And certainly anything in any of those lost eras. How bout something pre-Enterprise, between First Contact and "Broken Bow" for instance.

    BTW, just a word of caution--I almost threw out a potential idea off the cuff about explaining the doctor discrepancy in Stargazer. Don't do that, LOL. Story ideas here are bad. My thought might seem an obvious solution but it's a story idea nonetheless and I don't want to accidently take something off the table ;)
     
  7. Christopher

    Christopher Writer Admiral

    Joined:
    Mar 15, 2001
    I pitched that to Margaret, but she didn't think it would work and offered me what became Rise of the Federation instead. I guess that era doesn't have enough familiar characters to have tie-in appeal.


    I don't see that it needs an explanation. Personnel come and go. Picard commanded the Stargazer for 22 years, so it's natural that there would be a lot of crew changes. Heck, even TNG replaced its doctor and then brought her back.

    If anything, the tendency of Trek series to keep the same crews together for decades on end is extremely implausible. If it had been up to me, I wouldn't have had so many of the Stargazer crew from Reunion introduced as early as the SGZ novels set at the very start of Picard's command. Indeed, I kind of wish I hadn't had the Reliant crew in my last two novels be almost entirely the same crew as in TWOK seven years later. Though at least I managed to include a different first officer that Chekov would eventually replace.
     
    Damian and dupersuper like this.
  8. James Swallow

    James Swallow Writer Captain

    Joined:
    Mar 9, 2004
    Location:
    UK
    This is something Dayton Ward and I have talked about as a blue-sky idea - along the lines of the Enterprise episode "First Flight" - a Star Trek take on The Right Stuff, with a For All Mankind, Apollo 13 feel to it. I think that'd be a fun era to write about.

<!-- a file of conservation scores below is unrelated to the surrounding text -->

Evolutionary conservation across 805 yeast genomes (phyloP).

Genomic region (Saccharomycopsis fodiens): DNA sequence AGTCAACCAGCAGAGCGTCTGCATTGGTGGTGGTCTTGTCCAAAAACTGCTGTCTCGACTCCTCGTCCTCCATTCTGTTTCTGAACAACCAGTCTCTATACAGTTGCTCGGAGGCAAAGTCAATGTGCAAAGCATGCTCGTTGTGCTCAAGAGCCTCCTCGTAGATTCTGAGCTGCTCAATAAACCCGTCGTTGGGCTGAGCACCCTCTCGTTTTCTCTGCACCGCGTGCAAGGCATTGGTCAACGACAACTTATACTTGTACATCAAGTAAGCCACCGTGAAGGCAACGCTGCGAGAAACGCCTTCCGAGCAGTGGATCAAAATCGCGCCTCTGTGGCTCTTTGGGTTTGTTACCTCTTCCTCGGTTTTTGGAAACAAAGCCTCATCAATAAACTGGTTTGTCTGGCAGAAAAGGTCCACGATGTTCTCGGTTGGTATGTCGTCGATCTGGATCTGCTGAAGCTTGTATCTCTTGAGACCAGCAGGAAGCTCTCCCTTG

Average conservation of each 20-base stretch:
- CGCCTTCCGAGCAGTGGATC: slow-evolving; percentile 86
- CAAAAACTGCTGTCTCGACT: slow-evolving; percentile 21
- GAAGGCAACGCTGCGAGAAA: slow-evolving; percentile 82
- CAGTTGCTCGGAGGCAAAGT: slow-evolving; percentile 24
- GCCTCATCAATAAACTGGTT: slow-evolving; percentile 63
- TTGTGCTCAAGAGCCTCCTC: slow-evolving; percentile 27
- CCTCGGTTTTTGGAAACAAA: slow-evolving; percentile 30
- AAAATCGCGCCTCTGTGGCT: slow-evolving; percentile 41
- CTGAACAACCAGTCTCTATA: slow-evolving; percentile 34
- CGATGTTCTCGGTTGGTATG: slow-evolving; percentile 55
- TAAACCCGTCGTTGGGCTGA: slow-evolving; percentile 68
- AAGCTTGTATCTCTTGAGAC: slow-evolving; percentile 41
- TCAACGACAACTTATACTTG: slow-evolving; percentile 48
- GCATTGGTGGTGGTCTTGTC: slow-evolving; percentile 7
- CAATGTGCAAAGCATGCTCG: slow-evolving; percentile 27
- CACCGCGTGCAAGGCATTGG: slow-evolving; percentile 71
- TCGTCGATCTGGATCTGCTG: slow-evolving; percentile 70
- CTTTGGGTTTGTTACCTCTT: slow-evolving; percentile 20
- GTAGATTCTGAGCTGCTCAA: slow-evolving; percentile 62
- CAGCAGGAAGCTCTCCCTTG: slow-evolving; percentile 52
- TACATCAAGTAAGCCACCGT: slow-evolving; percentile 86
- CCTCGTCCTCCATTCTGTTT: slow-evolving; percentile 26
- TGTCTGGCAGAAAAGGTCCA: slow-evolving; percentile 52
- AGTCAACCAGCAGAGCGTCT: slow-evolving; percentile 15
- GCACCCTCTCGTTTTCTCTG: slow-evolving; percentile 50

9. Christopher

    Christopher Writer Admiral

    Joined:
    Mar 15, 2001
    When I pitched the idea (unsuccessfully), I was more interested in the aftermath of First Contact -- how human society adjusted to the arrival of advanced, benevolent yet condescending aliens. More like Carl Sagan's Contact (the novel more than the movie) or the early parts of Childhood's End, or maybe along the lines of what Earth: Final Conflict was originally meant to be before studio meddling dumbed it down. Also how the transformation from a battered "Post-Atomic Horror" world to a peaceful, united, utopian human society took place in less than 50 years.
     
    Jarvisimo and dupersuper like this.
  10. Damian

    Damian Rear Admiral Rear Admiral

    Joined:
    Nov 2, 2017
    Location:
    United States
    Yeah, I agree. It's just that I almost presented an actual idea on how to explain it and realized that could cross the line.

    Yeah, probably right there. I forget how long Picard was in command of the Stargazer, 20 some years, wasn't it? But highly unlikely in the real world that even a semi-military crew would be together that long. I guess Friedman got caught in the same trap the movie and show runners get into of wanting to keep the main characters all together. And I guess he wanted to use the same characters he developed in Reunion.

    One thing I give Peter David credit for in his New Frontier series. He did not do that. He broke up a lot of the Excalibur crew over the years. The relaunch novels also did some of that as well. By the time of the Coda series there were some significant changes in the crew structure. Especially on Deep Space Nine. Other than Quark and Odo I don't think any of the actual show characters were still actually stationed/living on the station.

    I personally like both ideas. I'd be interested in seeing how mankind's space exploration evolved pre-Enterprise (and perhaps how the Vulcans impacted that). And how Earth evolved during that period from a post-WWIII horror to the united utopia it was just about 100 years later.

    Sadly I don't see that happening anytime in the near future unless there is a resurgence of interest in that era. I have noticed a greater appreciation for Enterprise in more recent years. So who knows, someday maybe you guys will get to revisit that.
     
    Jarvisimo likes this.
  11. Damian

    Damian Rear Admiral Rear Admiral

    Joined:
    Nov 2, 2017
    Location:
    United States
    Oh, yay, I just got promoted to Admiral :D Woo hoo.

    Well Rear Admiral. But still :)
     
    Avro Arrow, Ronald Held and Cyfa like this.
  12. Christopher